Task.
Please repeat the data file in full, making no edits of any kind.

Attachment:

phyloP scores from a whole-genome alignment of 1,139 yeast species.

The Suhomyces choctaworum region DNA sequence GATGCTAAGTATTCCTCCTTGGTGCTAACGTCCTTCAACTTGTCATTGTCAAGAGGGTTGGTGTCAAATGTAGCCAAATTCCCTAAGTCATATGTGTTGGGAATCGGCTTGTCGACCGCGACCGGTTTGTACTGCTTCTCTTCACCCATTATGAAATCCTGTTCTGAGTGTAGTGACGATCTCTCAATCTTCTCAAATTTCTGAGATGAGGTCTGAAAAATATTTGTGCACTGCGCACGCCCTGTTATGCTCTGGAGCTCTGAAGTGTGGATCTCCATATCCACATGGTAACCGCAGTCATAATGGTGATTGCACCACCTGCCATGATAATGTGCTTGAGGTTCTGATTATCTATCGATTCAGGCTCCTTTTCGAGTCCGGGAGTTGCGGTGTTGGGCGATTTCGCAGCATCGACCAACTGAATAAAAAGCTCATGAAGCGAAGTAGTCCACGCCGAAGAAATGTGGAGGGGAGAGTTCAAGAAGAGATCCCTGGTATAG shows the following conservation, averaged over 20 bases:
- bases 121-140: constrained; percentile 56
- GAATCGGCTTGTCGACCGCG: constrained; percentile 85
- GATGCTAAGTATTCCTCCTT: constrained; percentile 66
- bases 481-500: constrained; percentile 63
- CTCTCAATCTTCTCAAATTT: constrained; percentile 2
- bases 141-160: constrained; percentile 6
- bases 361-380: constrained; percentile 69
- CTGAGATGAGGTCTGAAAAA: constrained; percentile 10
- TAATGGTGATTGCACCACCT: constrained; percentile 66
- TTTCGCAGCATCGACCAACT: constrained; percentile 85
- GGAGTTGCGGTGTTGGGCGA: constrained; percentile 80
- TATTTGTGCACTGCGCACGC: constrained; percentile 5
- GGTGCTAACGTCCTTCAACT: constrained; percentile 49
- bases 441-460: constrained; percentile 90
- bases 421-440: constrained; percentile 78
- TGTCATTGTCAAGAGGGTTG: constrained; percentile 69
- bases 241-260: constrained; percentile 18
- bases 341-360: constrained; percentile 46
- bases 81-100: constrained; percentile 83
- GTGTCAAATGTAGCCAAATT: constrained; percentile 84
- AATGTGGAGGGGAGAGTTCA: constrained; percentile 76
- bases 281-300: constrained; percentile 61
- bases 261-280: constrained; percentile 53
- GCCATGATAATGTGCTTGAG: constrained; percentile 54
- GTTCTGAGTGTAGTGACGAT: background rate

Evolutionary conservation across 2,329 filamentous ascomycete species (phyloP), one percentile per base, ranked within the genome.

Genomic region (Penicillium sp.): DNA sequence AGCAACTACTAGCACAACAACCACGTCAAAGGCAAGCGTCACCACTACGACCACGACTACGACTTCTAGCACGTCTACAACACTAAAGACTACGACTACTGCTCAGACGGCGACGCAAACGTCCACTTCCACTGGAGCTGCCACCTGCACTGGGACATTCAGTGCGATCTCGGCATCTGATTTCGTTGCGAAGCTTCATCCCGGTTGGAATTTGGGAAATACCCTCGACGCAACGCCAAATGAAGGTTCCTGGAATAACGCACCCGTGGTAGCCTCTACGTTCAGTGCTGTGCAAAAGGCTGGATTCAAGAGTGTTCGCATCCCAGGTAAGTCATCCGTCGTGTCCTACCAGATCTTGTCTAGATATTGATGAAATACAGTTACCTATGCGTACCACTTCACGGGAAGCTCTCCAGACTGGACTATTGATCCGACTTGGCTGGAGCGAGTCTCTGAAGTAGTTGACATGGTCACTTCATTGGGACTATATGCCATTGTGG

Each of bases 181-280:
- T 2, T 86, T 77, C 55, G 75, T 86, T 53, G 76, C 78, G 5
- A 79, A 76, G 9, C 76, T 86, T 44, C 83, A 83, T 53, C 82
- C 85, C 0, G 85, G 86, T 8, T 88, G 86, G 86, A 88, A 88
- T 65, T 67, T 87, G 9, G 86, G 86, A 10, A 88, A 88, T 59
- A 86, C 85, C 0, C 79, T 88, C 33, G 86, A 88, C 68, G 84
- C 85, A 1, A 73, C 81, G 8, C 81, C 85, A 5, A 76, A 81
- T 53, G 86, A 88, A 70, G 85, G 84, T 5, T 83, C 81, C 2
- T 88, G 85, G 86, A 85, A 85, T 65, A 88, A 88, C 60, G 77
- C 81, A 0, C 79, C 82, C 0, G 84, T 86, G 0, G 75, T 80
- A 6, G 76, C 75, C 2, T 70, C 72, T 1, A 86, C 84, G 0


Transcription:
phyloP scores from a whole-genome alignment of 1,139 yeast species.

The Suhomyces choctaworum region DNA sequence GATGCTAAGTATTCCTCCTTGGTGCTAACGTCCTTCAACTTGTCATTGTCAAGAGGGTTGGTGTCAAATGTAGCCAAATTCCCTAAGTCATATGTGTTGGGAATCGGCTTGTCGACCGCGACCGGTTTGTACTGCTTCTCTTCACCCATTATGAAATCCTGTTCTGAGTGTAGTGACGATCTCTCAATCTTCTCAAATTTCTGAGATGAGGTCTGAAAAATATTTGTGCACTGCGCACGCCCTGTTATGCTCTGGAGCTCTGAAGTGTGGATCTCCATATCCACATGGTAACCGCAGTCATAATGGTGATTGCACCACCTGCCATGATAATGTGCTTGAGGTTCTGATTATCTATCGATTCAGGCTCCTTTTCGAGTCCGGGAGTTGCGGTGTTGGGCGATTTCGCAGCATCGACCAACTGAATAAAAAGCTCATGAAGCGAAGTAGTCCACGCCGAAGAAATGTGGAGGGGAGAGTTCAAGAAGAGATCCCTGGTATAG shows the following conservation, averaged over 20 bases:
- bases 121-140: constrained; percentile 56
- GAATCGGCTTGTCGACCGCG: constrained; percentile 85
- GATGCTAAGTATTCCTCCTT: constrained; percentile 66
- bases 481-500: constrained; percentile 63
- CTCTCAATCTTCTCAAATTT: constrained; percentile 2
- bases 141-160: constrained; percentile 6
- bases 361-380: constrained; percentile 69
- CTGAGATGAGGTCTGAAAAA: constrained; percentile 10
- TAATGGTGATTGCACCACCT: constrained; percentile 66
- TTTCGCAGCATCGACCAACT: constrained; percentile 85
- GGAGTTGCGGTGTTGGGCGA: constrained; percentile 80
- TATTTGTGCACTGCGCACGC: constrained; percentile 5
- GGTGCTAACGTCCTTCAACT: constrained; percentile 49
- bases 441-460: constrained; percentile 90
- bases 421-440: constrained; percentile 78
- TGTCATTGTCAAGAGGGTTG: constrained; percentile 69
- bases 241-260: constrained; percentile 18
- bases 341-360: constrained; percentile 46
- bases 81-100: constrained; percentile 83
- GTGTCAAATGTAGCCAAATT: constrained; percentile 84
- AATGTGGAGGGGAGAGTTCA: constrained; percentile 76
- bases 281-300: constrained; percentile 61
- bases 261-280: constrained; percentile 53
- GCCATGATAATGTGCTTGAG: constrained; percentile 54
- GTTCTGAGTGTAGTGACGAT: background rate

Evolutionary conservation across 2,329 filamentous ascomycete species (phyloP), one percentile per base, ranked within the genome.

Genomic region (Penicillium sp.): DNA sequence AGCAACTACTAGCACAACAACCACGTCAAAGGCAAGCGTCACCACTACGACCACGACTACGACTTCTAGCACGTCTACAACACTAAAGACTACGACTACTGCTCAGACGGCGACGCAAACGTCCACTTCCACTGGAGCTGCCACCTGCACTGGGACATTCAGTGCGATCTCGGCATCTGATTTCGTTGCGAAGCTTCATCCCGGTTGGAATTTGGGAAATACCCTCGACGCAACGCCAAATGAAGGTTCCTGGAATAACGCACCCGTGGTAGCCTCTACGTTCAGTGCTGTGCAAAAGGCTGGATTCAAGAGTGTTCGCATCCCAGGTAAGTCATCCGTCGTGTCCTACCAGATCTTGTCTAGATATTGATGAAATACAGTTACCTATGCGTACCACTTCACGGGAAGCTCTCCAGACTGGACTATTGATCCGACTTGGCTGGAGCGAGTCTCTGAAGTAGTTGACATGGTCACTTCATTGGGACTATATGCCATTGTGG

Each of bases 181-280:
- T 2, T 86, T 77, C 55, G 75, T 86, T 53, G 76, C 78, G 5
- A 79, A 76, G 9, C 76, T 86, T 44, C 83, A 83, T 53, C 82
- C 85, C 0, G 85, G 86, T 8, T 88, G 86, G 86, A 88, A 88
- T 65, T 67, T 87, G 9, G 86, G 86, A 10, A 88, A 88, T 59
- A 86, C 85, C 0, C 79, T 88, C 33, G 86, A 88, C 68, G 84
- C 85, A 1, A 73, C 81, G 8, C 81, C 85, A 5, A 76, A 81
- T 53, G 86, A 88, A 70, G 85, G 84, T 5, T 83, C 81, C 2
- T 88, G 85, G 86, A 85, A 85, T 65, A 88, A 88, C 60, G 77
- C 81, A 0, C 79, C 82, C 0, G 84, T 86, G 0, G 75, T 80
- A 6, G 76, C 75, C 2, T 70, C 72, T 1, A 86, C 84, G 0